Ministers Contemplate Simplifying UK’s Carbon Reduction Goals

Ministers Contemplate Simplifying UK's Carbon Reduction Goals
credit: laotiantimes

London (Parliament News) – Ministers are considering easing UK carbon targets by transferring unused portions of previous budgets to future periods, despite Climate Change Committee advice. Concerns arise over the potential impact of emission reduction efforts.

Ministers are weighing plans to weaken the UK’s carbon-cutting plans by permitting the unused portion of the last carbon budget to be moved over to the next period. This would go against the strong advice of the government’s statutory climate advisers, the Climate Change Committee. It would make the next targets more comfortable to meet. The UK has ejected less carbon dioxide in recent years than was anticipated, owing to factors including the COVID-19 pandemic and lagging economic growth. This should be ignored, permitting for the next set of five-yearly emission targets to be more severe, the better to reach net zero by 2050, the CCC has said.

Why Consider Adjusting the UK’s Carbon Reduction Goals Now?

Ministers have until the end of this month to determine, and have only publicly said that such a determination would be made “in due course”. Campaigners stress they are likely to take advantage of the loophole.

Dustin Benton, policy director at Green Alliance, cautioned: “The government will make a grave error of judgment if it weakens plans to cut emissions, ‘carrying forward’ a right to burn carbon that only exists because the UK economy has grown less quickly than we thought when we set the third carbon budget in 2008.”

The UK would still have to fulfil its target of cutting emissions by 68% by 2030, set at the COP26 climate summit in Glasgow.

“Cashing in phantom credits wouldn’t change our international commitments – it just means we’d need to double the rate at which we cut emissions late this decade, making the job much harder,” Benton stated. “It would contradict advice from the UK’s climate watchdog, which is never a good look. By shifting the goalposts, it sends yet another signal that this government isn’t serious about supporting the green industries of the future.”

He suggested Green Alliance research that has shown only half of the carbon reductions required by 2032 are covered by the confirmed policy. “We must action to close the gap – not excuses for inaction,” he said.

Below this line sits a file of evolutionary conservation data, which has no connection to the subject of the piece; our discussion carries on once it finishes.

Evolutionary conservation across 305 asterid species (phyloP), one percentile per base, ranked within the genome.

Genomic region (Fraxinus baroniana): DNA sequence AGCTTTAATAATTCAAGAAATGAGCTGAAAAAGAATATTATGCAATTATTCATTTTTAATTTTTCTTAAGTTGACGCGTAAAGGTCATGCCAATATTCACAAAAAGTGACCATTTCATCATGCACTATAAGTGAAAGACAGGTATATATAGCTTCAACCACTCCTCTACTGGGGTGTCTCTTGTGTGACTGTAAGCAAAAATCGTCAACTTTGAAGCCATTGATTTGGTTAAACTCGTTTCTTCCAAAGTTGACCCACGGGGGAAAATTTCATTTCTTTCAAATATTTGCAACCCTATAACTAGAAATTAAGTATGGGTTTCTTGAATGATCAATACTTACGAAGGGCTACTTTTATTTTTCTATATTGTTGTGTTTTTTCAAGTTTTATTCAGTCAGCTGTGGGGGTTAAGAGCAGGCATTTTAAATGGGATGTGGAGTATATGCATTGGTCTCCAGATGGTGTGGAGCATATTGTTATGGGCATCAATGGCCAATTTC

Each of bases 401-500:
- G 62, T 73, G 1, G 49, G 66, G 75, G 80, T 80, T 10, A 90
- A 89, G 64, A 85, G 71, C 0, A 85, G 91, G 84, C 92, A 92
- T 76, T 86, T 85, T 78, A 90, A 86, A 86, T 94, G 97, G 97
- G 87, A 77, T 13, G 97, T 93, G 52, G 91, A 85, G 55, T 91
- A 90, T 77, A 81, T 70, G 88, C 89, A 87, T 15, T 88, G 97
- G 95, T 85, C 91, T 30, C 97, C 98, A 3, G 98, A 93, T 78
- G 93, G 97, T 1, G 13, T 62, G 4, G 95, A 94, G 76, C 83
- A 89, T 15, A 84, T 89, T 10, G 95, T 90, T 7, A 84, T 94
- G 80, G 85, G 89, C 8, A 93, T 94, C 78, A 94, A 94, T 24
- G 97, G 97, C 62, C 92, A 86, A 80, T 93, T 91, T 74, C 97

The UK overachieved in fulfilling its third five-year carbon budget, which ran from 2018 to 2022, requiring reductions of 38% compared with 1990 levels. The emissions cap for the budget was 2,544 megatons of CO2 equivalent, but the real emissions were 391 MtCO2e fewer or 15% below the budget.

Are Surplus Carbon Credits Affecting UK’s Climate Plans?

Under the 2008 Climate Change Act, ministers are permitted to count the surplus of emissions savings, corresponded with the budgetary requirement, towards the next carbon budget. That would make the next budget more comfortable to meet, but could also slow the UK’s approach towards meeting net zero greenhouse gas emissions.

In February, the CCC requested the government not to carry over the surplus savings. The government has yet to make a determination, according to the Department for Energy Security and Net Zero.

A spokesperson informed the Guardian: “We are the first major economy to split emissions and have the most ambitious legally binding emissions targets in the world. We have over-delivered on every carbon budget to date and will persist to meet our emissions targets. A decision on whether the UK’s overachievement on the third carbon budget is carried over will be made in due course.”

A spokesperson for the Labour Party called on the administration not to carry over the surplus but stopped short of commuting to reverse any such determination if elected. “The government must meet their climate targets – that is the way to cut bills for good, create jobs, and make the UK energy independent,” they stated. “After the high court has again found their plans to deliver these benefits unlawfully inadequate, the government should be doing what is necessary to get back on track, not fiddling their numbers.”

Beth Malcolm

Beth Malcolm is Scottish based Journalist at Heriot-Watt University studying French and British Sign Language. She is originally from the north west of England but is living in Edinburgh to complete her studies.